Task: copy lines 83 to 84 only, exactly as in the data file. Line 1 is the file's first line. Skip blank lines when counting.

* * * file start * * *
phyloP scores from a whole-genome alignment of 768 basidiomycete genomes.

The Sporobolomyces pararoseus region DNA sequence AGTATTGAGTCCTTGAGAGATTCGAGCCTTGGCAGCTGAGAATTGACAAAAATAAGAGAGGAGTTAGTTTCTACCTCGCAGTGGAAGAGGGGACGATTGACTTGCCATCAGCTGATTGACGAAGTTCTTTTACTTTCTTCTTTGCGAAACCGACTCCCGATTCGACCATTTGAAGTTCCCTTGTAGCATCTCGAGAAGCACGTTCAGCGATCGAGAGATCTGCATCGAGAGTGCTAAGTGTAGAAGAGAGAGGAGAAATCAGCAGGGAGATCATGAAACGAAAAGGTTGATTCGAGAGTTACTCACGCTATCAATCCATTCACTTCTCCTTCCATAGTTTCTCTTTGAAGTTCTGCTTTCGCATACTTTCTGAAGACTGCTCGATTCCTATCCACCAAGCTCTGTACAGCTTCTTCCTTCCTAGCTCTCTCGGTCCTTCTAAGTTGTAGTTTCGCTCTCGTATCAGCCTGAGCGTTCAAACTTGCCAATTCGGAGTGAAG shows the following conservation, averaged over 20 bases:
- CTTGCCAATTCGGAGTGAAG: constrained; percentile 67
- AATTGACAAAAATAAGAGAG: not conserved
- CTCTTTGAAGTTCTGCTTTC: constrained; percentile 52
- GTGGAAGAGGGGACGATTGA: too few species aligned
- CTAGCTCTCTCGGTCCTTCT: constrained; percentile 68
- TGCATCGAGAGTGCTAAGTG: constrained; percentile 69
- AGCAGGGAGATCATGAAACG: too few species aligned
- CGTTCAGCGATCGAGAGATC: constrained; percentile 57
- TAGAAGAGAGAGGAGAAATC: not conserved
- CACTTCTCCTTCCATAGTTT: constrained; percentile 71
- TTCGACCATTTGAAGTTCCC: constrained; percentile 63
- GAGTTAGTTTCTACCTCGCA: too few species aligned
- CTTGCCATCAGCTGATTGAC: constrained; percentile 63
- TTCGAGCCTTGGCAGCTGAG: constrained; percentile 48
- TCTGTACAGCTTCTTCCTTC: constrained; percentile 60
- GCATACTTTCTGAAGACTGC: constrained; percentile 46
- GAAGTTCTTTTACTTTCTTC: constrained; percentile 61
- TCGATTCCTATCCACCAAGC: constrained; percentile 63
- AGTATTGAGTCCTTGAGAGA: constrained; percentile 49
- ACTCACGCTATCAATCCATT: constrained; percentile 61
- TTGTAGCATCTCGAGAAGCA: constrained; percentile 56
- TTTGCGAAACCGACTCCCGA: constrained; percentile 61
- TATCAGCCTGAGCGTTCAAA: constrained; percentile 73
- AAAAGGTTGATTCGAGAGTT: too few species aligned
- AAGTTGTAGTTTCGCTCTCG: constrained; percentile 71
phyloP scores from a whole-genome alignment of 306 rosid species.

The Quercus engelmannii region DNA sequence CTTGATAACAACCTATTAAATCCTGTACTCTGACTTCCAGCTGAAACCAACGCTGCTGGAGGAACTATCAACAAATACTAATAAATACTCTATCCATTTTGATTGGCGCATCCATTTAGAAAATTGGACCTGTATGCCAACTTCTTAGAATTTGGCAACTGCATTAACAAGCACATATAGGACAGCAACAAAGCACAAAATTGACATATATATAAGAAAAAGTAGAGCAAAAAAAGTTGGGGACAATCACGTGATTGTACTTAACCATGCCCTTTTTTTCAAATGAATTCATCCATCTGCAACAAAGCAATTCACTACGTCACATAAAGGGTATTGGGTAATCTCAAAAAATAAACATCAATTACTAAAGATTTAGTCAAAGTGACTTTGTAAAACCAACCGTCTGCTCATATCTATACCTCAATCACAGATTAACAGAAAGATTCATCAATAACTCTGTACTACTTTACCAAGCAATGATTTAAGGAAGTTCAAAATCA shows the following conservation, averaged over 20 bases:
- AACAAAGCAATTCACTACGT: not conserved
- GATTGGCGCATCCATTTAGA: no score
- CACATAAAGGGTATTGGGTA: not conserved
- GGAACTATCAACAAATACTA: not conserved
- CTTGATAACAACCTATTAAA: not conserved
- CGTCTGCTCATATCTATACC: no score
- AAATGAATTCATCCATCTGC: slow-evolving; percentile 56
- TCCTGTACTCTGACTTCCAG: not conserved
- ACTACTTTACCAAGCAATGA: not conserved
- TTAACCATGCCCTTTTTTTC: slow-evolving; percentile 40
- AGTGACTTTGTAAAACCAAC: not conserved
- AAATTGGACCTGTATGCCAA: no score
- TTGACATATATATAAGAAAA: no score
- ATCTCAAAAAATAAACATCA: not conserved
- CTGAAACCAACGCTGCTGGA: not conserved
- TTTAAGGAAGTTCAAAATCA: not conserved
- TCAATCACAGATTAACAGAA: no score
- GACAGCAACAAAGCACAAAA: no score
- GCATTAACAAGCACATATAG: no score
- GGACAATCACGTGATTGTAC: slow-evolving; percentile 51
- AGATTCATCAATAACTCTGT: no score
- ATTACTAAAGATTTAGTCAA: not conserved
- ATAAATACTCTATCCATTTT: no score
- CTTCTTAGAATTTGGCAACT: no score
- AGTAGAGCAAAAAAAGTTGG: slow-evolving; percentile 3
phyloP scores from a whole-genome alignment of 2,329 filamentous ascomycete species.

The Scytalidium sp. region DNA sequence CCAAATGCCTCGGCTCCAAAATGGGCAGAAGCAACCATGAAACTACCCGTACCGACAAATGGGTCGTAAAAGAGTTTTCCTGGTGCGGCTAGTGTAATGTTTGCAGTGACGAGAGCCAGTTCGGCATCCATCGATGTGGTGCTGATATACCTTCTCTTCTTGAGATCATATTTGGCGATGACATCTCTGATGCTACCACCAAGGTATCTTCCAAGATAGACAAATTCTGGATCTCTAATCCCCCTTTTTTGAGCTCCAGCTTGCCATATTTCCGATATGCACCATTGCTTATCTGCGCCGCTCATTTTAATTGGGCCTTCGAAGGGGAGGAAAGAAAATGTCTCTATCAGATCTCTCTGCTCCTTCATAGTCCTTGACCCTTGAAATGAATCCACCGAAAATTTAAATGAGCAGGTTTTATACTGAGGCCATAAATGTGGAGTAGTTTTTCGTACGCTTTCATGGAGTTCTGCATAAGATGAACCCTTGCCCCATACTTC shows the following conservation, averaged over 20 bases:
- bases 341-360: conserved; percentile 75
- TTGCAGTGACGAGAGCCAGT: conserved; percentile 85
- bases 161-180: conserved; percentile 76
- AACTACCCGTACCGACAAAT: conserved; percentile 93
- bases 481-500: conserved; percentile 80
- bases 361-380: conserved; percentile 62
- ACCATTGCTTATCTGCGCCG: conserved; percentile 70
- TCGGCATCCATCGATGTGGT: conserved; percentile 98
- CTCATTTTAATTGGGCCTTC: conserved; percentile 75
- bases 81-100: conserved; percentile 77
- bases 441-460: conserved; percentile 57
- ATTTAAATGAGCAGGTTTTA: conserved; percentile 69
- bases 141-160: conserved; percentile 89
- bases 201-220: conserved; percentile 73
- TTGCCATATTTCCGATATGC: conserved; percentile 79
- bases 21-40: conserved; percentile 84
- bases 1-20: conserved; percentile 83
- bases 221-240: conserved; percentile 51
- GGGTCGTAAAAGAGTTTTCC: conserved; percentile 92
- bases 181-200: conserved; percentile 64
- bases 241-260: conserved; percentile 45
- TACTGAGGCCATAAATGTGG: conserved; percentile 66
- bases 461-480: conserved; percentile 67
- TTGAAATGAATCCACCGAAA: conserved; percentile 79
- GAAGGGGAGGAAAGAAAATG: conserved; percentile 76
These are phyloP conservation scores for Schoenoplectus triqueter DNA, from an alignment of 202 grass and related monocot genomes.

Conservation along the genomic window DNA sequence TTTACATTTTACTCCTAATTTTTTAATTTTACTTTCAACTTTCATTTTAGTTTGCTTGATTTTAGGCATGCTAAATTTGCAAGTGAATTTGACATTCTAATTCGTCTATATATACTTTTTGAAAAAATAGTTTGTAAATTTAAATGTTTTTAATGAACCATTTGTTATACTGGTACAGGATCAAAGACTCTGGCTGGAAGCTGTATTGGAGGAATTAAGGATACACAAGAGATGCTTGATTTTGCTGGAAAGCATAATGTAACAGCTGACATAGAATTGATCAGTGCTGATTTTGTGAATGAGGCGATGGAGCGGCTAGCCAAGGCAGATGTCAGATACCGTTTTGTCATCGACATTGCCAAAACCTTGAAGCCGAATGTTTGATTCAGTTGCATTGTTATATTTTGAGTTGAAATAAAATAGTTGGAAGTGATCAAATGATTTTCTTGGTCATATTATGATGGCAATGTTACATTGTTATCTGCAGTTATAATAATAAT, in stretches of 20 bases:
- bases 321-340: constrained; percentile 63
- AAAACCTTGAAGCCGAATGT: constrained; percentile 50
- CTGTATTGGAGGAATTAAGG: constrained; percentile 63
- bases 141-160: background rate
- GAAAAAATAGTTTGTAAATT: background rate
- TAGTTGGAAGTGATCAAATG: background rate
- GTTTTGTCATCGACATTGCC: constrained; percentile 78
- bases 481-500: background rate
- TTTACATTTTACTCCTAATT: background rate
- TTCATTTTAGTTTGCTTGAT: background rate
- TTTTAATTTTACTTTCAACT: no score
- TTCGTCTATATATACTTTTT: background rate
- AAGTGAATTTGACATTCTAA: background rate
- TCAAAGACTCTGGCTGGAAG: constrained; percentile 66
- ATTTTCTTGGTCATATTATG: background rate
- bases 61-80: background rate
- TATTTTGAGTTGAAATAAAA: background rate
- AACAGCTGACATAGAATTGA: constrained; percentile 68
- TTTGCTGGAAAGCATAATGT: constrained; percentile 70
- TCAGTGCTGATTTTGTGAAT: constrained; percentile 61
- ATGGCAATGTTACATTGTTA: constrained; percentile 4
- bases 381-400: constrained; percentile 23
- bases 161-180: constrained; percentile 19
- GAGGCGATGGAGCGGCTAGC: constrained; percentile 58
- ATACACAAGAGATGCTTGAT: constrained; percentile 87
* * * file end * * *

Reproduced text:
Conservation along the genomic window DNA sequence TTTACATTTTACTCCTAATTTTTTAATTTTACTTTCAACTTTCATTTTAGTTTGCTTGATTTTAGGCATGCTAAATTTGCAAGTGAATTTGACATTCTAATTCGTCTATATATACTTTTTGAAAAAATAGTTTGTAAATTTAAATGTTTTTAATGAACCATTTGTTATACTGGTACAGGATCAAAGACTCTGGCTGGAAGCTGTATTGGAGGAATTAAGGATACACAAGAGATGCTTGATTTTGCTGGAAAGCATAATGTAACAGCTGACATAGAATTGATCAGTGCTGATTTTGTGAATGAGGCGATGGAGCGGCTAGCCAAGGCAGATGTCAGATACCGTTTTGTCATCGACATTGCCAAAACCTTGAAGCCGAATGTTTGATTCAGTTGCATTGTTATATTTTGAGTTGAAATAAAATAGTTGGAAGTGATCAAATGATTTTCTTGGTCATATTATGATGGCAATGTTACATTGTTATCTGCAGTTATAATAATAAT, in stretches of 20 bases:
- bases 321-340: constrained; percentile 63